No, talent alone really isn’t going to cut it, I’m afraid. How do I know this? I’m a business owner of some thirteen years, and I have a propensity to observe. What successes I’ve had are wrought from many years of hard work, mostly not in the glare but the shadow of friends and fortune.

And if I were to have presented the aforementioned three ingredients proportionally, the third would be visualised as some tiny speck, while first and second would have planetary proportions.

Ah, the one-hit-wonder

Consider the endless succession of one-hit-wonders in art, literature, and business. Clearly they had little talent, or they would have enjoyed more than one hit, surely? But since they’re no longer around, we can assume — with some degree of latitude —that they didn’t have the necessary talent to ride the initial wave and keep their success going.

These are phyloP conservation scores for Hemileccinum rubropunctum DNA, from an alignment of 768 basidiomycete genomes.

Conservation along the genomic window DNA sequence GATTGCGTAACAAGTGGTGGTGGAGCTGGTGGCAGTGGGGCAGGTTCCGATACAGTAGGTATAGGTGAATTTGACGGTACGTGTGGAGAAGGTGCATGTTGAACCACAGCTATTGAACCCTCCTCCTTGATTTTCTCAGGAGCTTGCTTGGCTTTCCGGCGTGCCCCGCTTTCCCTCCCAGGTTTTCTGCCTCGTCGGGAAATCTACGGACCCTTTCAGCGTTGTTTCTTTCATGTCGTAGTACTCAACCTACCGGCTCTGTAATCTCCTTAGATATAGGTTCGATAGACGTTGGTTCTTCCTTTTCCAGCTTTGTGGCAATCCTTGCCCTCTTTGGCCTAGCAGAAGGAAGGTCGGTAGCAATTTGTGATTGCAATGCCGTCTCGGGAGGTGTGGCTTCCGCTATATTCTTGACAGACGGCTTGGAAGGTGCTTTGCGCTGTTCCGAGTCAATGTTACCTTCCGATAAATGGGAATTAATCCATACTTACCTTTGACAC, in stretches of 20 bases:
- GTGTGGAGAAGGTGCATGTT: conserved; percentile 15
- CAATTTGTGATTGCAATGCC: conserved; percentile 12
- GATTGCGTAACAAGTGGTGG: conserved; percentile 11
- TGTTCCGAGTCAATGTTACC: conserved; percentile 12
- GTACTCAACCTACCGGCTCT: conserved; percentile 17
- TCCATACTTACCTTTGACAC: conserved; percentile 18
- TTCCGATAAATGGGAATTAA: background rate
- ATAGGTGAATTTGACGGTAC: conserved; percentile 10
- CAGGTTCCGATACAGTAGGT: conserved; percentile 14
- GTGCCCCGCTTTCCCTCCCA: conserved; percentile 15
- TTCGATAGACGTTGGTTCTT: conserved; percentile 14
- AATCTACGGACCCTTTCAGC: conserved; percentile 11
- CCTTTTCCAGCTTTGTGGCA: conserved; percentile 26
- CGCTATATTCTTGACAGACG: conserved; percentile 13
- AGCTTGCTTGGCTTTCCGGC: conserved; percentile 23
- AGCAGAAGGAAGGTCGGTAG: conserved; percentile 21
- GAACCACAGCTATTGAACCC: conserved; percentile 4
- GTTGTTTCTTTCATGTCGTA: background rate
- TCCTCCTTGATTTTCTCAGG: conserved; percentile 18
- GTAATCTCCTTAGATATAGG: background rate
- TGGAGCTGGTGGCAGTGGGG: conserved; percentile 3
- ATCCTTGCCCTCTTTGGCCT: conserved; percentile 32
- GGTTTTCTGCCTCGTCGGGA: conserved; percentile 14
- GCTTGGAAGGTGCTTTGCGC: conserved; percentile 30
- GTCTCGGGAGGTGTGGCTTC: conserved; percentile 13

The amount of times I’ve read some autobiographical comment by some previously lionised entrepreneur, singer, writer — whatever or whoever — discussing their ascension to success, only for them to just drop in the fact that some relative or friend or colleague happened to mention what they were doing to someone of an unparalleled and unrivalled connection to the very thing that would thrust them forward like a rocket sled.

Know thyself!

Most of the time, these people don’t even realise the deeply serendipitous nature of their success, or how that without both friends and / or chance, they would be toiling away to this day, just like the rest of us.

Talent take-away

So what can we learn from this?

  1. Firstly, don’t allow the reality of your predicament to undermine your faith.
  2. Surround yourself with influential people and be useful to them in some way without being sycophant.
  3. Adopt a mercenary attitude towards chance and be both predatory and opportunistic.

Anything else and you really are leaving your fortunes (such that they are) to chance.